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April 9, 2009, 8 a.m.

Richard Koci Hernandez: The online opportunity to rethink storytelling

Here’s our fourth and final excerpt from our interview with Richard Koci Hernandez. He’s talking about how the traditional grammar of news video — the TV style best summed up by the standup — works online. Or, more accurately, how it doesn’t work:

…what I’m trying to get people to think about is the idea that the web is different and the audience for the web is different. And that we have an opportunity as writers, as still photographers, as people coming into this medium with a clean slate. So essentially what I’m saying is: Don’t adopt something; try something new. I really think that we do have an opportunity to create a new form of what we might call web journalism, or storytelling for the web…

Full transcript after the jump.

The model of the TV standup doesn’t work on the web — I believe that. And the only reason I believe that — essentially I’ms saying it doesn’t work for me. I just don’t go on the Internet [looking for it], and I feel like I’m not the only one. I’ve also had that in the back of my mind as I look at the analytics of some of the stuff we put up on the Internet, and what people really respond to. And from my perspective, and my experience — that really hasn’t worked.

There are some new techniques — some more cinematic, some more humorous, things with a little more personality. Not that it wouldn’t work or it doesn’t work — I think it doesn’t work in the form that we are presenting it, which is another kind of stereotype that I’ve noticed. This kind of voice-of-God, that “we have the answer, and here is the report, and I’m objective.”

And I think that some of the things that are working — this is a bit of heresy to say this at a conference like this. But two of the really wonderful pieces of journalism that I’ve seen recently: One came from Jon Stewart, a guy with tons of personality and a bit of humor, but there’s no question that young people are getting used — and when you watch the show you’re getting news. You are getting some news. And the other was TMZ, they uncovered this Northern Trust Bank, the bank had to give back $1.6 million. These are really Edward R. Murrow level of journalism in terms — but then they’re coming from people and personalities.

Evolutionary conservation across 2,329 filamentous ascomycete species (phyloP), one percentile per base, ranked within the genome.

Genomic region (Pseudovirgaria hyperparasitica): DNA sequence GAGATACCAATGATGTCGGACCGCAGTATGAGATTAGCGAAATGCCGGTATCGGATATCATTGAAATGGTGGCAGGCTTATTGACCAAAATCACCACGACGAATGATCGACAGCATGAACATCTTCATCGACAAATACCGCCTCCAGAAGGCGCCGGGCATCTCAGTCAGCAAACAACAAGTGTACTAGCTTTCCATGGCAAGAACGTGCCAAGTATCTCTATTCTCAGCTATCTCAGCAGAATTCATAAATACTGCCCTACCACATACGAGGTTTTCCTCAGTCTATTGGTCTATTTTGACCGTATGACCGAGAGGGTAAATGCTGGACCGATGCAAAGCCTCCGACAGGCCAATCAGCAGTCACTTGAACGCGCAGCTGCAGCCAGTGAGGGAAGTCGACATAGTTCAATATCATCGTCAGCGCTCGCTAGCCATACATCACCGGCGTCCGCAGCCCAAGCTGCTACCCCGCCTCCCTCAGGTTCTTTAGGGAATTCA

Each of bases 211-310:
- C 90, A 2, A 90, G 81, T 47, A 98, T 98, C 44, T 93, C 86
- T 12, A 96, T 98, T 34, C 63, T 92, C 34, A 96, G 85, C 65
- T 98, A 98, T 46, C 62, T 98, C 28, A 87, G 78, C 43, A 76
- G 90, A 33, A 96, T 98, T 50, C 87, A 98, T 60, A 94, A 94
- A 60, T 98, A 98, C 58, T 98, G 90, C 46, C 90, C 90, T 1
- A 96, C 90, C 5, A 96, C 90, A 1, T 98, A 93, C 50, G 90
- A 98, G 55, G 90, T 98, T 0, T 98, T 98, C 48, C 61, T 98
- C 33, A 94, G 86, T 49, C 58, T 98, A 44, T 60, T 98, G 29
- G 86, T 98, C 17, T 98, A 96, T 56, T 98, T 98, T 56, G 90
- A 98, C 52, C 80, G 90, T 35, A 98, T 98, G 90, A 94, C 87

So, I know it’s dangerous ground to tread, but ultimately I think that conversation, when I say that what I really mean is — not to beat up on broadcast journalism. It’s a wonderful, wonderful tradition. It can tell stories in an amazing way — and they do what they do really well. I say that often, because what I’m trying to get people to think about is the idea that the web is different and the audience for the web is different. And that we have an opportunity as writers, as still photographers, as people coming into this medium with a clean slate.

So essentially what I’m saying is: Don’t adopt something; try something new. I really think that we do have an opportunity to create a new form of what we might call web journalism, or storytelling for the web, that incorporates cinema, of course broadcast, and many different kinds of things. So it’s not so much to say that to beat up on — but every time we tried a standup, a traditional standup, it just never got the attention. And oftentimes I think the power of web journalism is that because the space is vast and you can tell stories in two or three minutes — and often times broadcast is limited. They are trying to get a lot of news across in a short amount of time, the news of the day, and it’s a lot of news. But on the web, you can put a two- or three-minute piece up and you can let the subject speak. You don’t even have to be in there if you don’t want to, and you can just let the cameras roll. So instead of telling you can show.

POSTED     April 9, 2009, 8 a.m.
PART OF A SERIES     Nieman Narrative Conference 2009
PART OF A SERIES     Richard Koci Hernandez
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